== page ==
Preserving the Heritage by Preserving the Skills

Dick Wagner
Founding Director
The Center for Wooden Boats
Seattle, Washington

I. Who we are.

The Center for Wooden Boats is a maritime museum focusing on the small boats of our past. We have more than 100 vessels of historic significance on display, representing diverse functions and diverse cultures. Most are in the water or next to the water, ready to launch. We are a "do-touch" museum because we believe the most challenging and long-lasting means of education is direct experience. And educating about our maritime heritage is our mission. Our boats are classrooms - and so is our Boatshop, which also floats. In the boats or in the Boatshop, visitors learn maritime heritage by doing it. They learn the skills to sail the old boats and build the classics. The whole CWB environment is on the water. We are a floating village, which is a historic metaphor of Seattle.

CWB is located on a lake in the center of the city, a few blocks from the core business district. We have created a site within the city that is an oasis of tranquillity, where one is separate from the urban bustle. The cries of Canada Geese drown out the roar of vehicles. We have muskrats that nest along the bank and frequent visits from Great Blue Heron, Bittern, Kingfisher and beaver. This environment is, in effect, light years away from the scream of police sirens and the clang of garbage cans. It is a neutral, non-threatening environment, conducive to receiving new signals, signals from the past. Our physical boundaries are about two acres. Our wetland boundaries are the 700 acres of Lake Union. And, when one is in one of our boats, the campus is extended as far as the boat goes. In that sense, we may be the world's largest maritime museum. Besides that, we consistently have been officially chosen as one of Seattle's "best places for a cheap date" by the publication, Seattle's Best Places, and recently we were singled out in the guide, Romantic Places in the Northwest, as "one of the best places to kiss."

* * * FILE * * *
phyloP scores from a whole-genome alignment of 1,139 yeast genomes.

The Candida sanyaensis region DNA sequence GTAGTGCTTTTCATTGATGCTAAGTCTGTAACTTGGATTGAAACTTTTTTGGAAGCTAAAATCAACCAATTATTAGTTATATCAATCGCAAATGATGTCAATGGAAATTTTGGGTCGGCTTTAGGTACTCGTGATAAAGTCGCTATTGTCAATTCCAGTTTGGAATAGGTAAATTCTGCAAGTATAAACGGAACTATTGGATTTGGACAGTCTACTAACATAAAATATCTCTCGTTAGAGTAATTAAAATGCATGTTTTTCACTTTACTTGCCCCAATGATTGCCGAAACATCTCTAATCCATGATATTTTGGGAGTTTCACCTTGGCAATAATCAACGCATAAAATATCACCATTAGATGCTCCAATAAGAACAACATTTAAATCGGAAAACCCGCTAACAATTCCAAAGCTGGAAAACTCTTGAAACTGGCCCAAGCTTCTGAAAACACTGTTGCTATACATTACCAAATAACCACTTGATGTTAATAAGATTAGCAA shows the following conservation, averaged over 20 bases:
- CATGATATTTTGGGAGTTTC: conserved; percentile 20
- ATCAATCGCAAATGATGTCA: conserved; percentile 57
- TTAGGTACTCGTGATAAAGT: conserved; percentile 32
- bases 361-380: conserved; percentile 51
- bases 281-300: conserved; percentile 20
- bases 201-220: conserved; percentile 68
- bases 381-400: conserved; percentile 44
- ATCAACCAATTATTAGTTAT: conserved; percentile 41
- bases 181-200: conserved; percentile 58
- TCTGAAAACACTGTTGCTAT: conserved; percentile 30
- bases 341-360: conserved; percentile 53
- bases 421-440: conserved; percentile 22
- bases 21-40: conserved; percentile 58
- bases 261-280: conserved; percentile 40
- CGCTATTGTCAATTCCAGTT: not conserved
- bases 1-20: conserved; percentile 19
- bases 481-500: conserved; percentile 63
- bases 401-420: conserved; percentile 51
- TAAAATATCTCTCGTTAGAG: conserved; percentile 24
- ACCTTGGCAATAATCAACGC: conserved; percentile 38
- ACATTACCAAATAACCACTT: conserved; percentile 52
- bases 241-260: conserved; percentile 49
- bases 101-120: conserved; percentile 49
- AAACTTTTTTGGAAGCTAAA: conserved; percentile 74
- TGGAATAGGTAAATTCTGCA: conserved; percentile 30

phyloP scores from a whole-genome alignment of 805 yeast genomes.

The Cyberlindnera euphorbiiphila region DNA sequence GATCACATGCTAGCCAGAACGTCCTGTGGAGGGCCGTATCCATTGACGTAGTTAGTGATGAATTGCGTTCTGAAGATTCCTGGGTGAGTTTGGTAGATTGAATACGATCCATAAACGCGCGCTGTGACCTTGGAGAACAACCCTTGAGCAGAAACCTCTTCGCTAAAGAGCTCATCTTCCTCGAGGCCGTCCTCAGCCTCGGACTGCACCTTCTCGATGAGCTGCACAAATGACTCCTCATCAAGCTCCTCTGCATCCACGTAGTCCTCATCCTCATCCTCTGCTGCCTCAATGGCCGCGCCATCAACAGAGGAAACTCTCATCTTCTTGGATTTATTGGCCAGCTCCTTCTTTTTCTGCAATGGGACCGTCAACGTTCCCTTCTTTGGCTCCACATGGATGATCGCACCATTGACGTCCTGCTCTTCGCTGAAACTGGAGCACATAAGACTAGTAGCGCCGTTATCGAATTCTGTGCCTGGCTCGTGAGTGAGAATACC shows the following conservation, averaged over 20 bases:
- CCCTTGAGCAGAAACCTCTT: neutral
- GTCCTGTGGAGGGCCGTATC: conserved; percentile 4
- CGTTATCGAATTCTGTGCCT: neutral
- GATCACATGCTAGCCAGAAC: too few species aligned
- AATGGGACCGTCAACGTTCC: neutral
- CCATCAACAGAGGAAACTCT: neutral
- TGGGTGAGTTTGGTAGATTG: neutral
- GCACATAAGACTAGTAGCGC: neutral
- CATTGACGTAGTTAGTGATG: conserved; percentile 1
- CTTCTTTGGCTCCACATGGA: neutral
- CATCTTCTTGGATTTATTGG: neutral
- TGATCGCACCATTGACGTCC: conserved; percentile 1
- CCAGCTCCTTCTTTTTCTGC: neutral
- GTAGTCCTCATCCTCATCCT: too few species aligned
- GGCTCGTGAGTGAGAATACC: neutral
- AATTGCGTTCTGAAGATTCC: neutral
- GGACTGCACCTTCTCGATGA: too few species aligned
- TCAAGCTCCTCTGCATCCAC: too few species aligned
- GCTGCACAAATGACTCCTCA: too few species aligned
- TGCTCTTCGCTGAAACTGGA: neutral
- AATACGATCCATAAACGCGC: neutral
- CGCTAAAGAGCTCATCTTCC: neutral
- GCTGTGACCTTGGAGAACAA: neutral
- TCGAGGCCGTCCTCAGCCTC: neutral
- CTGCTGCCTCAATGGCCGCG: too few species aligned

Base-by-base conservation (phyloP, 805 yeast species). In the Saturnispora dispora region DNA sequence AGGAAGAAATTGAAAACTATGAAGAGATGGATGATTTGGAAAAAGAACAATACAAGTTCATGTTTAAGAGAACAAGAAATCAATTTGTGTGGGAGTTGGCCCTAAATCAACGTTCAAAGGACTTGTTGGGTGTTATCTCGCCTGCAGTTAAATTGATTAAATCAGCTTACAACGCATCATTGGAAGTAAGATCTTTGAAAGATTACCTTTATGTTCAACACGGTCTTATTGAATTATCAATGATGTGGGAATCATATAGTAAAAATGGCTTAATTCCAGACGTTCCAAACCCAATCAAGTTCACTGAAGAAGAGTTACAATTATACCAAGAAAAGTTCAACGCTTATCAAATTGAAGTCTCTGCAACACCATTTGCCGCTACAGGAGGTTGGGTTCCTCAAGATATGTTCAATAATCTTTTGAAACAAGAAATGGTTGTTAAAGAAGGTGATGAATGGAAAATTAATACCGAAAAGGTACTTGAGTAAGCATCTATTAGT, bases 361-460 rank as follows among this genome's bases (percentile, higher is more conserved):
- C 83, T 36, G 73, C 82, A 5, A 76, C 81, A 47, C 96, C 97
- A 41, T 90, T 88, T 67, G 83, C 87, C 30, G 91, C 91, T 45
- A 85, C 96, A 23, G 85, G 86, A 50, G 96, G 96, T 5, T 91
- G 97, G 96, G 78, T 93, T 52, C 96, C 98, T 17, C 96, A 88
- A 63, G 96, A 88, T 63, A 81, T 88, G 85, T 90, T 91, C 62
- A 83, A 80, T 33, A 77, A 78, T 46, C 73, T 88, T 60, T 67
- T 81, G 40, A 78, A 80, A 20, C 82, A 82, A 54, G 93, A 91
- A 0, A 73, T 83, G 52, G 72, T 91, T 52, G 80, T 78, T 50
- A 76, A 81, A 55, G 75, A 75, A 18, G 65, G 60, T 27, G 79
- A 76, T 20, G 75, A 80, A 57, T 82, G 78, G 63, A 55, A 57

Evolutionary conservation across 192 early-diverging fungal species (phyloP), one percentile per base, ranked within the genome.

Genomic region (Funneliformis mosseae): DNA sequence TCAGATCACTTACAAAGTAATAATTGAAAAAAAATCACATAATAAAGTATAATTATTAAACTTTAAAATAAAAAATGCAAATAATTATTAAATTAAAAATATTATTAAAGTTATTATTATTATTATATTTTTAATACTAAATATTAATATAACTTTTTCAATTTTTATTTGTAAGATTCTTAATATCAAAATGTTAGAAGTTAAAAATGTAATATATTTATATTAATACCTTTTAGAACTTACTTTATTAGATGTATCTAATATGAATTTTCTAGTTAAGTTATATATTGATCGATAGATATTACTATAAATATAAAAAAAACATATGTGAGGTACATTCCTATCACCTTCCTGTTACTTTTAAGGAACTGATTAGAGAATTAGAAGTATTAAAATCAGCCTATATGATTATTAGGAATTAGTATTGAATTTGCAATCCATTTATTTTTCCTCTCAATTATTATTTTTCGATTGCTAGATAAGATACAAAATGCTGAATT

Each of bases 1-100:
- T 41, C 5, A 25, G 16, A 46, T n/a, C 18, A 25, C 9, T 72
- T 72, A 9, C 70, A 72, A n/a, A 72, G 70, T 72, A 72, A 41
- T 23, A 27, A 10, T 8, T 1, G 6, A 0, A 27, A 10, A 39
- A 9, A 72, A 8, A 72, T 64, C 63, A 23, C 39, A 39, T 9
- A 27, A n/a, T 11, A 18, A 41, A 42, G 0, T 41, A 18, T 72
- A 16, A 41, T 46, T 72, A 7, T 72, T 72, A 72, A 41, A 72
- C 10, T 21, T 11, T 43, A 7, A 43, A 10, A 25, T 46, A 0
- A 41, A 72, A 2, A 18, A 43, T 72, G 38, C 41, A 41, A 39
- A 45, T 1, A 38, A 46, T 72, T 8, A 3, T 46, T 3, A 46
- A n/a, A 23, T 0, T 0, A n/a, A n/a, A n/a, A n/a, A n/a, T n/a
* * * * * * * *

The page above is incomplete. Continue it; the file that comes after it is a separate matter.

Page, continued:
II. What we do.

CWB is a museum of programs. The programs are instruction in traditional maritime skills. Our exhibits are put to work. Those boats that need restoration are restored where the public can watch, ask questions and be encouraged to participate. Every museum has a back room where the dinosaur bones or Ming china is restored. At CWB every place is the back room and the public is invited in.

Over the years, the subjects of our workshops in maritime heritage skills have pretty much remained the same, but the audience has grown to include the wide spectrum of our community. A great example of the inclusiveness of CWB is that a replica 26' Umiak built in the summer of 1996 by a class of high-risk teenagers is being paddled twice a week by a team of Hawaiian native dancers to help reinstill their sense of teamwork. We hope. through our environment and programs, to be an integral part of our community where everyone, no matter what their age, abilities or cultural background, can be welcome and comfortable. We see our role as a community center with a maritime heritage spin. We do not charge admission.

School and group field trips include getting aboard various boats and, weather permitting, a sail in one of our larger boats or a paddle in the Umiak. Within a few minutes of leaving the dock, even pre-schoolers begin to get the hang of paddling as a crew. There is room for 20 five-year-olds, each with a paddle, but it only takes one on each side to get the Umiak moving.

"Cast Off" is our program to give free half-hour rides in our 20' 1906 steam launch, Puffin, or one of our larger sailboats. The idea is for people to get an instant introduction to a hands-on museum.

Sail NOW! is basic sailing instruction where the goal is to have students solo in all our livery boats. Instruction is year-round on Saturdays and Sundays and weekday evenings June through August.